2010 European terror plot
The 2010 European terror plot was an alleged Al-Qaeda plot to launch "commando-style" terror attacks on France, United Kingdom, and Germany. The existence of the plot was revealed in late September 2010 after it was disrupted by intelligence agencies. Thought to be ordered by Osama bin Laden himself the plot led to an unprecedented increase in Drone attacks in Pakistan and travel advisories from several countries to their citizens to be careful while traveling in Europe.
The existence of the plot was revealed by several media sources including Sky News on 28 September 2010. Intelligence officials stated that the plot was ordered by Osama bin Laden himself. The plan was to launch attacks similar to the 2008 Mumbai attacks. It was discovered and disrupted by the combined efforts of the security services of the United States, Britain, Germany and France. According to Der Spiegel, the first information came from a 36-year-old German man from Hamburg identified as Ahmad Siddiqui, who was detained by authorities in July, 2010, while attempting to fly from Kabul to Europe. He was a member of the Islamic Movement of Uzbekistan and had trained in Pakistan, where he was sheltered by the Haqqani network. Currently he is in custody of NATO at the Bagram Airfield. The German Muslims linked to the plot were associated with the Al-Quds Mosque Hamburg, the mosque frequented by the September 11 terrorists. German authorities have closed the mosque.
One member of the group was Rami Makanesi, 25, a German of Syrian descent. Another was Shahab Dashti, a German citizen of Iranian descent. He appeared in an IMU video in late 2009. Wielding a knife and gun, he urged other Germans to join in jihad against American forces in Afghanistan. Several other Germans in the video were shown firing weapons in what appeared to be live-fire exercises. Several scenes featured what appeared to be the group's members using rockets and guns to practice storming enemy positions, learning the type of combat skills that Western counter-terrorism officials fear could be used in Western cities in an attack similar to 2008 Mumbai attacks. One European counterterrorism official said Sidiqi told his interrogators that Naamen Meziche, a French citizen of Algerian descent had assumed a planning role in the terrorist plot which Osama Bin Laden himself approved. Pakistan officials captured Naamen Meziche in a raid near the border with Iran sometime in the middle of June 2012.
German officials said the Hamburg group members were recruited from the Taiba mosque in Hamburg. In the 1990s, that same mosque - then called Al Quds - was attended by Mohamed Atta, who went on to become the lead hijacker in the 9/11 attacks. Hamburg authorities shut the mosque a few weeks after Sidiqi was arrested since they said the mosque had become a recruiting center for jihadists across Europe.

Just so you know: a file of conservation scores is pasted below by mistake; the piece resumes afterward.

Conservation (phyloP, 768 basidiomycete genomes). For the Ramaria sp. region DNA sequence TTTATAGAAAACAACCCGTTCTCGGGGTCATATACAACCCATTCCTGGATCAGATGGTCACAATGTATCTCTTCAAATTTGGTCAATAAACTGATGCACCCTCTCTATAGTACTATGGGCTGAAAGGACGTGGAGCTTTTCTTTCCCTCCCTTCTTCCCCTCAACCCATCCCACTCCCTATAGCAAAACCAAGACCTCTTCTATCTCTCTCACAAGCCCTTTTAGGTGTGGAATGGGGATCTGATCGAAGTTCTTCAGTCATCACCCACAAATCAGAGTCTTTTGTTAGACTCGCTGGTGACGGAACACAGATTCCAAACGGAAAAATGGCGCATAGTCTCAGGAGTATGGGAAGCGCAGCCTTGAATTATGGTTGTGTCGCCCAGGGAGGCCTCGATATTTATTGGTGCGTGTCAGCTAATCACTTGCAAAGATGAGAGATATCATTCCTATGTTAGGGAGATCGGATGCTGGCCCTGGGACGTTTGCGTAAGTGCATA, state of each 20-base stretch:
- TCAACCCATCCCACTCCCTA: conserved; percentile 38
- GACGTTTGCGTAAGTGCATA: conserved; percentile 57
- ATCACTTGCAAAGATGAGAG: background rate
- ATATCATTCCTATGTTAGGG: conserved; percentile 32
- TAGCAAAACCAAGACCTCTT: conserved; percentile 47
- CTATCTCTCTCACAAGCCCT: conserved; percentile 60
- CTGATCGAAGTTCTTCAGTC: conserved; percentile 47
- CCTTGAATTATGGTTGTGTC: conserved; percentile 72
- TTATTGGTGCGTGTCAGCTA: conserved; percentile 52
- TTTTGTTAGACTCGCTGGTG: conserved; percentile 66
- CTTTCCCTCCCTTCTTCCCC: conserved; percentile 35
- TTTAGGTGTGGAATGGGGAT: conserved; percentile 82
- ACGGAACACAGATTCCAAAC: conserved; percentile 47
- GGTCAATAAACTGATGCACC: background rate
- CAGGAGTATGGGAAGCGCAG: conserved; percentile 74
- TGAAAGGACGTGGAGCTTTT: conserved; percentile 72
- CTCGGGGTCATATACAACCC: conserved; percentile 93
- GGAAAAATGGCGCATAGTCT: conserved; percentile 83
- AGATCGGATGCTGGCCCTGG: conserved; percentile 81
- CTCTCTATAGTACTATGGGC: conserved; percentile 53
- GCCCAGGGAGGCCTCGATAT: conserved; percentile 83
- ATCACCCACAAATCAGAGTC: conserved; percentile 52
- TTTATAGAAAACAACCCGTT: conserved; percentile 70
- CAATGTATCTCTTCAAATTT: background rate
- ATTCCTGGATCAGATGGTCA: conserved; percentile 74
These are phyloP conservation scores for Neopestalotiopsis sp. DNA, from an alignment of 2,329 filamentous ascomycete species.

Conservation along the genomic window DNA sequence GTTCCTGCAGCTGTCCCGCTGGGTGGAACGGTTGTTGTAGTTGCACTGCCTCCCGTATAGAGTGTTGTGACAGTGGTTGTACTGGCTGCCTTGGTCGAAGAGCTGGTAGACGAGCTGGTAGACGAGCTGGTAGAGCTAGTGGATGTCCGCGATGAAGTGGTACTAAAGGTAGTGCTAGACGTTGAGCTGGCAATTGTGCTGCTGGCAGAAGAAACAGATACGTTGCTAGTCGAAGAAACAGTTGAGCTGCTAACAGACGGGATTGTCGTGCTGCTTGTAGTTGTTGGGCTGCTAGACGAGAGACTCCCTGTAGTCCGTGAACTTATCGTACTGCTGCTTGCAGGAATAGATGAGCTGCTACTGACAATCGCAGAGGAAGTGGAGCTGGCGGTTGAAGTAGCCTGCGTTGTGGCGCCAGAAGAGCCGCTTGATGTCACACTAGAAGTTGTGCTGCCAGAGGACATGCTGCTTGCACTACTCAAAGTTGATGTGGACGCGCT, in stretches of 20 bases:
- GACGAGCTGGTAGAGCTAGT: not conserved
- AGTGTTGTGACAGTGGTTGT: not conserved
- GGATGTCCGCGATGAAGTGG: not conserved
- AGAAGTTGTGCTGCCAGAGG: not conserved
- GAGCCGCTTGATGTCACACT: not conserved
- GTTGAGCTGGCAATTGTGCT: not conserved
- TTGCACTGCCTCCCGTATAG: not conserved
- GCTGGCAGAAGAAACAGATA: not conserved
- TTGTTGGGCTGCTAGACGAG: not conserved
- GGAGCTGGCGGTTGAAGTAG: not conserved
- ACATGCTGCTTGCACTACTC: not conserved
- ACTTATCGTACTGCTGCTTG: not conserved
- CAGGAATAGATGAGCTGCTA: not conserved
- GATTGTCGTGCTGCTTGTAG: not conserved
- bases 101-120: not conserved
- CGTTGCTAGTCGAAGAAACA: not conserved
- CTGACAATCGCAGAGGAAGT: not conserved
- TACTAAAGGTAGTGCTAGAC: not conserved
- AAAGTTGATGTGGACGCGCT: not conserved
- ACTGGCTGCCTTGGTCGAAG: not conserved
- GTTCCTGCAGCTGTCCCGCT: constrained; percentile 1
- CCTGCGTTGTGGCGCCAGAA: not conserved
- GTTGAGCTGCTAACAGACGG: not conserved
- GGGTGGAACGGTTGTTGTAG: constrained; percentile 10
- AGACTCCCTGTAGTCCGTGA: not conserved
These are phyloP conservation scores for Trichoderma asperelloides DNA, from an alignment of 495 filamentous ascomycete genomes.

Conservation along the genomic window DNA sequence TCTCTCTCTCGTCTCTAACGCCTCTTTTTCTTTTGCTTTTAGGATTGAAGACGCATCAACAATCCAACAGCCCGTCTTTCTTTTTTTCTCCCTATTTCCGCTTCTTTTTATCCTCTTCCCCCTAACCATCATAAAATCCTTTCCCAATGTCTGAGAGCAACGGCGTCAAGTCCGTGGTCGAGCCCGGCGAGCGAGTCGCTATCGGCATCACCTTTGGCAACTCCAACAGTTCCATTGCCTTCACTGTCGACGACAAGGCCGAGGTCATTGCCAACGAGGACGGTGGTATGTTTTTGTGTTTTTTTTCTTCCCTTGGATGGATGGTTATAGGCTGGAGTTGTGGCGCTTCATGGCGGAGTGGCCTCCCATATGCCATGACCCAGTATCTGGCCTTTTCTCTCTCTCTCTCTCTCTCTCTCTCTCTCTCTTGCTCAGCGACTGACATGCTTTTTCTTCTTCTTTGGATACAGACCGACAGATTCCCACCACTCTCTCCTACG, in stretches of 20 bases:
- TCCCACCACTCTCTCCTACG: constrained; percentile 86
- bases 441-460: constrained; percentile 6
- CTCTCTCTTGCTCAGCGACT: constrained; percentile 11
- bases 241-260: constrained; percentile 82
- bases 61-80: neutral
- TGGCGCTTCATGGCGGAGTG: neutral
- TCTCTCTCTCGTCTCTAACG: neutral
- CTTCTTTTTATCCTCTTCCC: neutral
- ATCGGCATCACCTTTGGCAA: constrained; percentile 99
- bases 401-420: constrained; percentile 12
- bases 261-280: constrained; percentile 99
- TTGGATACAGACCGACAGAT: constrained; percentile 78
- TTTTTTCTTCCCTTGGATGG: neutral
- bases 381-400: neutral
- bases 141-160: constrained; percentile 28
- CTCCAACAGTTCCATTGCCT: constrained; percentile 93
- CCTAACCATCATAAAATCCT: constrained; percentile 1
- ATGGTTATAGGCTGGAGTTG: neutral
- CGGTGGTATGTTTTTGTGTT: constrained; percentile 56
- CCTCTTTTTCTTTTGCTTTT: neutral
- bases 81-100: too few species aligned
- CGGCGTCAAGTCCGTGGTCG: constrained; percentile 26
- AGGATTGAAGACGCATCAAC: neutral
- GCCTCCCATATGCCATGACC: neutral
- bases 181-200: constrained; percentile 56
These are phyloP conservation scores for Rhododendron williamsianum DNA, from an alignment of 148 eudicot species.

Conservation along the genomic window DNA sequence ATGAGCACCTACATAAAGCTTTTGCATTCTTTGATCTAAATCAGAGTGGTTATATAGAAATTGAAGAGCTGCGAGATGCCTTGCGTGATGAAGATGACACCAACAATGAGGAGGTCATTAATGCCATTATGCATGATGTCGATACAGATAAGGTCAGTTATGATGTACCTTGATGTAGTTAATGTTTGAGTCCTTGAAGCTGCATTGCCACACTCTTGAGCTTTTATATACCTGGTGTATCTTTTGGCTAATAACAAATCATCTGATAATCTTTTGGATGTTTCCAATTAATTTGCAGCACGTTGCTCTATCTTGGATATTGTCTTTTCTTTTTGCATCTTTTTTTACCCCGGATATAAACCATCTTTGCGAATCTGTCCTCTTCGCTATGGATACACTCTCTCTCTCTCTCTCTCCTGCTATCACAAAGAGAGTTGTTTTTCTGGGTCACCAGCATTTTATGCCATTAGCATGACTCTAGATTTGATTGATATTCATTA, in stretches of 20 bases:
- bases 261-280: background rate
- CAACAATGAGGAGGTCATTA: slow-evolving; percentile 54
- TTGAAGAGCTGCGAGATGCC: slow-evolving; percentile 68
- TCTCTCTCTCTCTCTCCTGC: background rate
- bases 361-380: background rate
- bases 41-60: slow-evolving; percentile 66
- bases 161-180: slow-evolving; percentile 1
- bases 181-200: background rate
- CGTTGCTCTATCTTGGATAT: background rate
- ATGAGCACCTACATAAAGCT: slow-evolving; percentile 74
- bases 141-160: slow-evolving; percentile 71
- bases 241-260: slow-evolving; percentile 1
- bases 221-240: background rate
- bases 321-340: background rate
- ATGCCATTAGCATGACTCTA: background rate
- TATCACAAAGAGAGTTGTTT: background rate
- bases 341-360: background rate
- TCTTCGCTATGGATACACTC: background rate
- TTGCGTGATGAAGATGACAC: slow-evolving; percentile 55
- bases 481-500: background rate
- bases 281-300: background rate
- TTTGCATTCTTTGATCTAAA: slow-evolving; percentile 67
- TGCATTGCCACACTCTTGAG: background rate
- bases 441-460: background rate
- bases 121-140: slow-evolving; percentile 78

On 4 October 2010 a US drone fired a missile at a building in the Mir Ali area of North Waziristan and killed 11 suspected militants believed to be members of Jihad al Islami. Pakistani intelligence officials confirmed on the next day that five German nationals were among them, as well as three other foreigners whose nationalities were not disclosed. The rest were Pakistanis.
A Pakistani intelligence official confirmed that 8 Germans and 2 British brothers were central players in the plot. They were hiding in North Waziristan and were being tracked by Pakistan, Germany and Britain. A Briton of Pakistani origin named Abdul Jabbar, originally from Jhelum District, suspected of being involved in this plot was killed in a drone strike according to Pakistani officials. He was allegedly being groomed to be the leader of Al-Qaeda group in Britain charged with attacking targets in Europe. According to Pakistani intelligence dozens of Islamic militants with European citizenship, many of Pakistani origin, were hiding in the tribal areas of Pakistan along the Afghan border and plotting attacks in Europe. British Government Communications Headquarters estimates that about 20 Britons are getting training in North Waziristan.
Siddiqui indicated that Younis al-Mauretani was his al-Qaeda contact. In early September 2011 in Quetta, al-Mauretani was arrested by the Pakistani Inter Services Intelligence with Frontier Corps Balochistan and assistance from U.S. intelligence.
The United States responded with an increase of drone attacks on the Waziristan region of Pakistan. In September 2010, 22 drone strikes were carried out, most in a month since the attacks began. On October 4, 2010 a strike killed up to 8 German nationals suspected to be part of this plot. An American official explained that security agencies have had "to work backwards, with your starting point being individuals you believe are involved in plotting, even when you don't have the full outlines of the plot itself... That's why we have been striking - with precision - people and facilities that are part of these conspiracies." 
The U.S. government issued an advisory asking that citizens "take every precaution to be aware of their surroundings and to adopt appropriate safety measures to protect themselves when traveling" to or within Europe in response to this plot. The British government raised the level of threat of terrorism from "general" to "high" for Britons in Germany and France. Canada urged its citizens to exercise caution when traveling in Europe. However, the Canadian government has not changed or upgraded its official travel advisories. In an unusual move Japan also issued a travel alert warning its citizens of the risks of a terrorist attack in Europe. Swedish foreign ministry also called on its citizens traveling to rest of Europe to be on alert.
|Wikinews has related news: U.S. issues travel alert for Europe amidst fears of Al Qaeda attack|
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